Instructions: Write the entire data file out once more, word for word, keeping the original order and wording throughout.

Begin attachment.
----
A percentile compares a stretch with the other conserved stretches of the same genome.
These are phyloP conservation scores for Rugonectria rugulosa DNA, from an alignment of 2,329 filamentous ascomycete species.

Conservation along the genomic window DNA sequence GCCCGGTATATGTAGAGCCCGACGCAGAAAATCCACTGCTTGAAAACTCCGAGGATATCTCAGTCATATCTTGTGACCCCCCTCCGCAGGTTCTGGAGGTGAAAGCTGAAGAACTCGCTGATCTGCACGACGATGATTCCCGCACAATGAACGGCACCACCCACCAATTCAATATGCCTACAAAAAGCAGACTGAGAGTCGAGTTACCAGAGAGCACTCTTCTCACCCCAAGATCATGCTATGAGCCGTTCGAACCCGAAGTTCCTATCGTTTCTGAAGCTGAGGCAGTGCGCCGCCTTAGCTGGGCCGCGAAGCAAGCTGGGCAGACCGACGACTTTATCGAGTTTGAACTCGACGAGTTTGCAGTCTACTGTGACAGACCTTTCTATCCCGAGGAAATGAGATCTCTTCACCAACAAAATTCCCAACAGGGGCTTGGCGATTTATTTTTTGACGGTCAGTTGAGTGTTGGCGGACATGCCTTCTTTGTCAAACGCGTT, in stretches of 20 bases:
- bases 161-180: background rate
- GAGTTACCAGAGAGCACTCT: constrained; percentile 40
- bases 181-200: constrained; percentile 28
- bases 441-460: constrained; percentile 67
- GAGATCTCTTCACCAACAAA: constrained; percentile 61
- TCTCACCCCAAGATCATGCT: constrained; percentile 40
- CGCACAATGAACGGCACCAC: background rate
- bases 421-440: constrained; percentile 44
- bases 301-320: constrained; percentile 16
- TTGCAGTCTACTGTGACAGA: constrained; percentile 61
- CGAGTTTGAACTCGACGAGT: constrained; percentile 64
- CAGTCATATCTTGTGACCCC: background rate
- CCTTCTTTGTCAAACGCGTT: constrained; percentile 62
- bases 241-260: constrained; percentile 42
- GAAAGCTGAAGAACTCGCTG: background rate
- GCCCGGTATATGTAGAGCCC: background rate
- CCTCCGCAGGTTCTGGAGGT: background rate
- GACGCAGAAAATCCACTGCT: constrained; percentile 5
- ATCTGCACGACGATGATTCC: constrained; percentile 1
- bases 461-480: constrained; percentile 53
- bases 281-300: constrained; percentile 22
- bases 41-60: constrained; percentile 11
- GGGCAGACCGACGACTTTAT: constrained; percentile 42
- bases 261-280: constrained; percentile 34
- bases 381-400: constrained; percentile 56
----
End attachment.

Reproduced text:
A percentile compares a stretch with the other conserved stretches of the same genome.
These are phyloP conservation scores for Rugonectria rugulosa DNA, from an alignment of 2,329 filamentous ascomycete species.

Conservation along the genomic window DNA sequence GCCCGGTATATGTAGAGCCCGACGCAGAAAATCCACTGCTTGAAAACTCCGAGGATATCTCAGTCATATCTTGTGACCCCCCTCCGCAGGTTCTGGAGGTGAAAGCTGAAGAACTCGCTGATCTGCACGACGATGATTCCCGCACAATGAACGGCACCACCCACCAATTCAATATGCCTACAAAAAGCAGACTGAGAGTCGAGTTACCAGAGAGCACTCTTCTCACCCCAAGATCATGCTATGAGCCGTTCGAACCCGAAGTTCCTATCGTTTCTGAAGCTGAGGCAGTGCGCCGCCTTAGCTGGGCCGCGAAGCAAGCTGGGCAGACCGACGACTTTATCGAGTTTGAACTCGACGAGTTTGCAGTCTACTGTGACAGACCTTTCTATCCCGAGGAAATGAGATCTCTTCACCAACAAAATTCCCAACAGGGGCTTGGCGATTTATTTTTTGACGGTCAGTTGAGTGTTGGCGGACATGCCTTCTTTGTCAAACGCGTT, in stretches of 20 bases:
- bases 161-180: background rate
- GAGTTACCAGAGAGCACTCT: constrained; percentile 40
- bases 181-200: constrained; percentile 28
- bases 441-460: constrained; percentile 67
- GAGATCTCTTCACCAACAAA: constrained; percentile 61
- TCTCACCCCAAGATCATGCT: constrained; percentile 40
- CGCACAATGAACGGCACCAC: background rate
- bases 421-440: constrained; percentile 44
- bases 301-320: constrained; percentile 16
- TTGCAGTCTACTGTGACAGA: constrained; percentile 61
- CGAGTTTGAACTCGACGAGT: constrained; percentile 64
- CAGTCATATCTTGTGACCCC: background rate
- CCTTCTTTGTCAAACGCGTT: constrained; percentile 62
- bases 241-260: constrained; percentile 42
- GAAAGCTGAAGAACTCGCTG: background rate
- GCCCGGTATATGTAGAGCCC: background rate
- CCTCCGCAGGTTCTGGAGGT: background rate
- GACGCAGAAAATCCACTGCT: constrained; percentile 5
- ATCTGCACGACGATGATTCC: constrained; percentile 1
- bases 461-480: constrained; percentile 53
- bases 281-300: constrained; percentile 22
- bases 41-60: constrained; percentile 11
- GGGCAGACCGACGACTTTAT: constrained; percentile 42
- bases 261-280: constrained; percentile 34
- bases 381-400: constrained; percentile 56